Mourn The Light – Suffer, Then We’re Gone (Argonauta Records)Wednesday, 21st July 2021
Steady output equals prime real estate in the hearts and minds of your fanbase. In an era where many major bands take three to five years between releases due to the wider touring windows (which generate the most personal revenue), groups like Mourn the Light churn out new singles, EP’s, and full-lengths as inspiration and budget/studio time allows. After issuing their Weight of the World EP in 2018, they followed things up with a split CD with Oxblood Forge the following year – setting the stage for the first full-length in Suffer, Then We’re Gone. Much like the previous releases, the quintet continues to produce an amazing synthesis of doom and classic heavy metal influences – adhering to a catchy knack for strong riffs, proper rhythm section support, and powerful vocals to bring these tracks home.
Outside influences include an old school southern rock meets country edge in specific acoustic guitars and melancholy electric passages that make “Take Your Pain Away” an early standout – vocalist Andrew Stachelek digging deep into his soul for his mid-range emotive phrasing and contemplative nature to this specific verse/chorus delivery. Drummer Kyle Hebner accents his slower main kit duties with smaller bursts of double kick movements or power snare/cymbal combinations – “Progeny of Pain” stellar in its true metal components. The guitar/bass weaving and interplay from Dwayne Eldredge, Kieran Beaty, and Bill Herrick during “Refuse to Fall” contains a lot of the gallop/marching nuances you would expect from early Queensrÿche, Iron Maiden, or even Randy Rhoads-period Ozzy Osbourne – an energetic anthem that should be a Mourn the Light set staple from this point forward. Recording with Dave Kaminsky (Entierro, Svn Seeker) allows the band a sense of confidence and purity that captures a sound coming from older 70’s/80’s doom and heavy influences, but not sacrificing the tools of today to give off a vibrant, live from the floor final sonic outlook. Even the 2020 version of “End of Times” has a bit more spark thanks to Kyle’s fill choices, the unison chorus ideal for audience participation.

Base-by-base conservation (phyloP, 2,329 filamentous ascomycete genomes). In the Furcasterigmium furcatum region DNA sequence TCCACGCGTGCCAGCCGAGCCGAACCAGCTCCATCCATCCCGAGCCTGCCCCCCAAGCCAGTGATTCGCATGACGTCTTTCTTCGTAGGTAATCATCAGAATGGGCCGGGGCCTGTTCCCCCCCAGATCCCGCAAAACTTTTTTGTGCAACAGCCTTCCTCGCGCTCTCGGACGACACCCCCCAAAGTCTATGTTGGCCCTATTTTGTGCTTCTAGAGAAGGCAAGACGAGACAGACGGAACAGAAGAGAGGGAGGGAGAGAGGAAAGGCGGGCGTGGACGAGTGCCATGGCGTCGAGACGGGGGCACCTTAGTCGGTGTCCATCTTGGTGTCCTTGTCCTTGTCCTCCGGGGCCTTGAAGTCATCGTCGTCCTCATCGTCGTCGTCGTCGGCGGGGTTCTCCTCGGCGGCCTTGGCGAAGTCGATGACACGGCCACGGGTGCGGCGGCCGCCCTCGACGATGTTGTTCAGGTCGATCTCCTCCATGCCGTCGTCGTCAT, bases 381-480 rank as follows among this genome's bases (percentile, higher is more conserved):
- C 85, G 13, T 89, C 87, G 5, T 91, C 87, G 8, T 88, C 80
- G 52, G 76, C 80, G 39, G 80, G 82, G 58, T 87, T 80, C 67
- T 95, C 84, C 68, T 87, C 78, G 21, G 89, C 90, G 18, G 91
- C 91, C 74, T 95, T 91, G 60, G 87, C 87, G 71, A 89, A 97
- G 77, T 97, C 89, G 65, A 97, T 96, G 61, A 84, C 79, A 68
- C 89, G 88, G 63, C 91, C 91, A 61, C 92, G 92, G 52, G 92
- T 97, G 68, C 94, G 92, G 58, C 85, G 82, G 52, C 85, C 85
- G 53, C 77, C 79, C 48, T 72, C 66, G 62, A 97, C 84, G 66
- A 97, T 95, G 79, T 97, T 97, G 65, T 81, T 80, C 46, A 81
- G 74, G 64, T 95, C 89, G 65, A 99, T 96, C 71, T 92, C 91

The musical chemistry and metal knowledge for Mourn the Light can’t be denied – those who love classic, traditional doom and heavy metal would be wise to jump on this release.